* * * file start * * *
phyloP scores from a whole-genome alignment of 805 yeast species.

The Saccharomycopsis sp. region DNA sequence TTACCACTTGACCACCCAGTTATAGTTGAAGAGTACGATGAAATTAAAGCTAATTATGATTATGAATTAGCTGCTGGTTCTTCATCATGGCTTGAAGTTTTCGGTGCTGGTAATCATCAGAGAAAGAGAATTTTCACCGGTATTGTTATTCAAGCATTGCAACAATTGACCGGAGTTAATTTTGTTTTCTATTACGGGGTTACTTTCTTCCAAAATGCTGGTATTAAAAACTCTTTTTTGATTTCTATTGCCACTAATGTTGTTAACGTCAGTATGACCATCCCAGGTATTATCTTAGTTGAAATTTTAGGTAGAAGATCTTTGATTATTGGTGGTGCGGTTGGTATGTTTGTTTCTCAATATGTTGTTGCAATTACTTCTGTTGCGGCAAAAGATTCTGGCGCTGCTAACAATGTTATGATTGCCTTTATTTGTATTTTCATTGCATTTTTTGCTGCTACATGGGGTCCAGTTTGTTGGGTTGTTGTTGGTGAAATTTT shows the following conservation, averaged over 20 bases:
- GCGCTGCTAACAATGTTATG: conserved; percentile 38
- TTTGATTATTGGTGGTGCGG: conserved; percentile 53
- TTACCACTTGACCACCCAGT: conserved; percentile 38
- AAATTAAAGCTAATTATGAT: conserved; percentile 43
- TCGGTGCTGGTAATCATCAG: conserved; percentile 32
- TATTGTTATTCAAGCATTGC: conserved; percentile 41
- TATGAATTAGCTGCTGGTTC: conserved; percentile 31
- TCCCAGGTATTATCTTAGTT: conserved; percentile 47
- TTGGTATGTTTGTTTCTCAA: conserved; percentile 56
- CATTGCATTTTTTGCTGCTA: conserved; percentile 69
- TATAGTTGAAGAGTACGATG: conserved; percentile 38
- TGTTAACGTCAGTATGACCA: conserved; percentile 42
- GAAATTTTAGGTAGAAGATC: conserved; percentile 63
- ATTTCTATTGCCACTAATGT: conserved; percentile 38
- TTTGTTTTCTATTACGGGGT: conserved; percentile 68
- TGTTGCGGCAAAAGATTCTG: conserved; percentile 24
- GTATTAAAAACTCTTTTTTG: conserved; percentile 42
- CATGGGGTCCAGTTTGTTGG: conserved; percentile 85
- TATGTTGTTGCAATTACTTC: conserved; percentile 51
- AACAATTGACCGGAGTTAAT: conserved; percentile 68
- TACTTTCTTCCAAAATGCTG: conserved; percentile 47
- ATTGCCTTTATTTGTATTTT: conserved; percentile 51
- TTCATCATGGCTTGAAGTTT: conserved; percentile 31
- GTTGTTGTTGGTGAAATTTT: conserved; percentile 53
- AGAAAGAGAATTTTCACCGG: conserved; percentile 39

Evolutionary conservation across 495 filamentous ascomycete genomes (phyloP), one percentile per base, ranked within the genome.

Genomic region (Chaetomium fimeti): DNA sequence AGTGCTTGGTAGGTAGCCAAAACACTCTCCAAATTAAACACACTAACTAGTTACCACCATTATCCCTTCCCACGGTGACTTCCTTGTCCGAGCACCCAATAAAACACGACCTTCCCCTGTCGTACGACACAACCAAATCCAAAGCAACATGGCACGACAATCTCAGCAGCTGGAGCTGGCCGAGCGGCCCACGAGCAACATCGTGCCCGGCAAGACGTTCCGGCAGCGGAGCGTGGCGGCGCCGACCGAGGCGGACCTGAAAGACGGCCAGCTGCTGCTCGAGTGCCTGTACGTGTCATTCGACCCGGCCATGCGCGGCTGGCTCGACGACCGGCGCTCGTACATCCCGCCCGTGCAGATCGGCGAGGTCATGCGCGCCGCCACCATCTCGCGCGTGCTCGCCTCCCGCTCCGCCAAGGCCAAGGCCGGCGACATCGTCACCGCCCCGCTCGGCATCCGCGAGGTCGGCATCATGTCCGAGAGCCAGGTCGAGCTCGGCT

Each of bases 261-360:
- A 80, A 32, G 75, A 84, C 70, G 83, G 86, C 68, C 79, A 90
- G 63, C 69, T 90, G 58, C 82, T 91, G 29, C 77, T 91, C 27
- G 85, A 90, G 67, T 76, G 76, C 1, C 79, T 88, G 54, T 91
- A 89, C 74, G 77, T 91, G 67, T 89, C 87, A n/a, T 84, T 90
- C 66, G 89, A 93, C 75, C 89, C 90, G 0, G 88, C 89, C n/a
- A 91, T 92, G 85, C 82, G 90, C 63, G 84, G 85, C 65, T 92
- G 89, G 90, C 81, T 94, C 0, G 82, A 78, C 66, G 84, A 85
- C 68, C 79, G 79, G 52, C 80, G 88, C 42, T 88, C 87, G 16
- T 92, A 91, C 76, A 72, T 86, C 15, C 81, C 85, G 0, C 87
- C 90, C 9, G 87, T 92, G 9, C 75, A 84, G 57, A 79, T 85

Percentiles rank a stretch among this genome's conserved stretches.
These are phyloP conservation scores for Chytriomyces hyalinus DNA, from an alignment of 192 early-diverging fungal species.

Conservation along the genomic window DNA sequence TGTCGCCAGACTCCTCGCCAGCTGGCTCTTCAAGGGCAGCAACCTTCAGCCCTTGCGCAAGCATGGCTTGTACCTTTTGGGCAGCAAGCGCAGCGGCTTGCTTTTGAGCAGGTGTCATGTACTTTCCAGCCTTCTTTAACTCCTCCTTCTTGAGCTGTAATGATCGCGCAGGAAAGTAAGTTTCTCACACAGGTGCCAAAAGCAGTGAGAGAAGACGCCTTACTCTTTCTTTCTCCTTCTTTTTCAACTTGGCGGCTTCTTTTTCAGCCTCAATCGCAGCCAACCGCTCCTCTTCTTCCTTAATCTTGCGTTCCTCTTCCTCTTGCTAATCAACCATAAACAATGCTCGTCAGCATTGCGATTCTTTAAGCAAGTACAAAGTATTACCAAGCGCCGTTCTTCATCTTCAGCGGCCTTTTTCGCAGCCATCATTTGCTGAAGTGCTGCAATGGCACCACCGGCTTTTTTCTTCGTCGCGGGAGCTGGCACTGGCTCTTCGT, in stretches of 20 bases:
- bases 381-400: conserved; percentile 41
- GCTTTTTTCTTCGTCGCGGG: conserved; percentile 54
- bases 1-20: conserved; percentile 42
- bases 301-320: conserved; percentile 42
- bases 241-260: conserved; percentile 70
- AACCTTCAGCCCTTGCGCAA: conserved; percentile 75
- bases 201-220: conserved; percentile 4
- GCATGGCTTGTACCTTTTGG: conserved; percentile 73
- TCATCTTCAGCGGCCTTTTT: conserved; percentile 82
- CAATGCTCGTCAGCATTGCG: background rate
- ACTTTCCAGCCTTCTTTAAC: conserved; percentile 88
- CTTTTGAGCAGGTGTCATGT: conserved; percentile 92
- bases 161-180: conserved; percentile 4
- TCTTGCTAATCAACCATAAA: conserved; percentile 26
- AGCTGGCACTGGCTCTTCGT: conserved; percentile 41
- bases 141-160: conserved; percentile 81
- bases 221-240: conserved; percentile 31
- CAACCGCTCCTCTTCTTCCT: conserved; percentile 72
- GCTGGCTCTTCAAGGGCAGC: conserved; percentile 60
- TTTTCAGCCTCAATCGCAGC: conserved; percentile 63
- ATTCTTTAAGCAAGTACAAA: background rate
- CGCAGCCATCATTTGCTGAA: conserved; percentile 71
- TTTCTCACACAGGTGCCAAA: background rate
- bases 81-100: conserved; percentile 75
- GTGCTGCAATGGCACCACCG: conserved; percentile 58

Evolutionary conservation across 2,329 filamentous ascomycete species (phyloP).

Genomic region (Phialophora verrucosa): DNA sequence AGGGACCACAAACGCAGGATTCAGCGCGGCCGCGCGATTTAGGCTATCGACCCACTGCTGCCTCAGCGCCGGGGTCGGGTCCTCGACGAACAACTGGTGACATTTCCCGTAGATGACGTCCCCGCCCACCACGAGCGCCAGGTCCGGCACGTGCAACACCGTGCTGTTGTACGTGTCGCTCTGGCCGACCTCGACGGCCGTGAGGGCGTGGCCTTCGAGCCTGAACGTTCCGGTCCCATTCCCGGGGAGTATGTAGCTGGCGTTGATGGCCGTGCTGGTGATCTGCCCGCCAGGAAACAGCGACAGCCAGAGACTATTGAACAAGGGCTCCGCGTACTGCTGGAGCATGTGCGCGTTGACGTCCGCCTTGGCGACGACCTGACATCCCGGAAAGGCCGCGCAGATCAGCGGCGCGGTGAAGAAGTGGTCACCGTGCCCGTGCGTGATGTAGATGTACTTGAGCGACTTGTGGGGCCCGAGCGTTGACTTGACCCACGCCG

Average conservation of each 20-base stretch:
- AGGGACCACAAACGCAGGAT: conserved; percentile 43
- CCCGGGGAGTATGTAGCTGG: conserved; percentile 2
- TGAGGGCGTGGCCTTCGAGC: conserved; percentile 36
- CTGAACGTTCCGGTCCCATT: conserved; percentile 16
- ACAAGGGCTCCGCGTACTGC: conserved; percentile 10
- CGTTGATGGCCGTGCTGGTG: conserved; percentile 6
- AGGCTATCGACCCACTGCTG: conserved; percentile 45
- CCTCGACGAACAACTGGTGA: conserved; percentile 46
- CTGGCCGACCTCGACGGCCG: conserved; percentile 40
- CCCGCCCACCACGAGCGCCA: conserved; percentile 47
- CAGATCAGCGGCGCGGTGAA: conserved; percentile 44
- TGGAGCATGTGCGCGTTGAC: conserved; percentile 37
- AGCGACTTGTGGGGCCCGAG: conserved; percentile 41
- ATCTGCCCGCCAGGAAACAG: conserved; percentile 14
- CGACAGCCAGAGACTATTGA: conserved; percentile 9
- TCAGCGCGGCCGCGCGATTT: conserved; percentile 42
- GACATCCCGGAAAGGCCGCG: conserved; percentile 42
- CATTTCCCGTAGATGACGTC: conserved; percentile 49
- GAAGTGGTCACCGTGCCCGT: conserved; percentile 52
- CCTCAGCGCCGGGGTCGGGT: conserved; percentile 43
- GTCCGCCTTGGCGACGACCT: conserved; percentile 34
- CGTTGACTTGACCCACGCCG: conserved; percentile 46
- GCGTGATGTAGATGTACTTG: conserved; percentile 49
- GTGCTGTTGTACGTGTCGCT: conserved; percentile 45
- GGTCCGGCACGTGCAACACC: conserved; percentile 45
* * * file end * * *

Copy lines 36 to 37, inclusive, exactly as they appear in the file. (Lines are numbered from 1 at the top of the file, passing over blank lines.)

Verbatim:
- A 91, T 92, G 85, C 82, G 90, C 63, G 84, G 85, C 65, T 92
- G 89, G 90, C 81, T 94, C 0, G 82, A 78, C 66, G 84, A 85